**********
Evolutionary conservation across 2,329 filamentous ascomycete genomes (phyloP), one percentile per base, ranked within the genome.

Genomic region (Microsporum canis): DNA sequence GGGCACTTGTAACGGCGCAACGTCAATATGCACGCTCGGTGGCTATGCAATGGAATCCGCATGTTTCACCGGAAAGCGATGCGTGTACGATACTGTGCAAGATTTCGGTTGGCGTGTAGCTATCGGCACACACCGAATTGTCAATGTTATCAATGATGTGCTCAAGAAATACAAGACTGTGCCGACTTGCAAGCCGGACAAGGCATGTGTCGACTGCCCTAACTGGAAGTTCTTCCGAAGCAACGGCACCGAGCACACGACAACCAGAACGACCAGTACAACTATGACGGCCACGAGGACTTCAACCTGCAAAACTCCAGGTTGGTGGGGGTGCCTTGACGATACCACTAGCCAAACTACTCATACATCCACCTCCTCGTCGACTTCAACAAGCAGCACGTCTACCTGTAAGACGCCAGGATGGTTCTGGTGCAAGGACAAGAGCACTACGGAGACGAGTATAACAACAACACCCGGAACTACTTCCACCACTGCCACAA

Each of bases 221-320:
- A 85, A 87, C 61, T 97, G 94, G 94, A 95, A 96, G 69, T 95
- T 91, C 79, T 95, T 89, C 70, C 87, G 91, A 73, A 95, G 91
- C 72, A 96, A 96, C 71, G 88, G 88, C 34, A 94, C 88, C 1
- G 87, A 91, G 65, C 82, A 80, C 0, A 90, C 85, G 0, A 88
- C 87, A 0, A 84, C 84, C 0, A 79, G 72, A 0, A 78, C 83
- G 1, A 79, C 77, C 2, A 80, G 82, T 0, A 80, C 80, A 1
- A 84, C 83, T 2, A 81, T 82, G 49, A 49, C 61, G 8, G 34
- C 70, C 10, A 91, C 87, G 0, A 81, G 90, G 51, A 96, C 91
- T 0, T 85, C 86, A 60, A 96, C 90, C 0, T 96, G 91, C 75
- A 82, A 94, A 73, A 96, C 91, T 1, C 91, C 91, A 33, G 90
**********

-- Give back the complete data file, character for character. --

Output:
Evolutionary conservation across 2,329 filamentous ascomycete genomes (phyloP), one percentile per base, ranked within the genome.

Genomic region (Microsporum canis): DNA sequence GGGCACTTGTAACGGCGCAACGTCAATATGCACGCTCGGTGGCTATGCAATGGAATCCGCATGTTTCACCGGAAAGCGATGCGTGTACGATACTGTGCAAGATTTCGGTTGGCGTGTAGCTATCGGCACACACCGAATTGTCAATGTTATCAATGATGTGCTCAAGAAATACAAGACTGTGCCGACTTGCAAGCCGGACAAGGCATGTGTCGACTGCCCTAACTGGAAGTTCTTCCGAAGCAACGGCACCGAGCACACGACAACCAGAACGACCAGTACAACTATGACGGCCACGAGGACTTCAACCTGCAAAACTCCAGGTTGGTGGGGGTGCCTTGACGATACCACTAGCCAAACTACTCATACATCCACCTCCTCGTCGACTTCAACAAGCAGCACGTCTACCTGTAAGACGCCAGGATGGTTCTGGTGCAAGGACAAGAGCACTACGGAGACGAGTATAACAACAACACCCGGAACTACTTCCACCACTGCCACAA

Each of bases 221-320:
- A 85, A 87, C 61, T 97, G 94, G 94, A 95, A 96, G 69, T 95
- T 91, C 79, T 95, T 89, C 70, C 87, G 91, A 73, A 95, G 91
- C 72, A 96, A 96, C 71, G 88, G 88, C 34, A 94, C 88, C 1
- G 87, A 91, G 65, C 82, A 80, C 0, A 90, C 85, G 0, A 88
- C 87, A 0, A 84, C 84, C 0, A 79, G 72, A 0, A 78, C 83
- G 1, A 79, C 77, C 2, A 80, G 82, T 0, A 80, C 80, A 1
- A 84, C 83, T 2, A 81, T 82, G 49, A 49, C 61, G 8, G 34
- C 70, C 10, A 91, C 87, G 0, A 81, G 90, G 51, A 96, C 91
- T 0, T 85, C 86, A 60, A 96, C 90, C 0, T 96, G 91, C 75
- A 82, A 94, A 73, A 96, C 91, T 1, C 91, C 91, A 33, G 90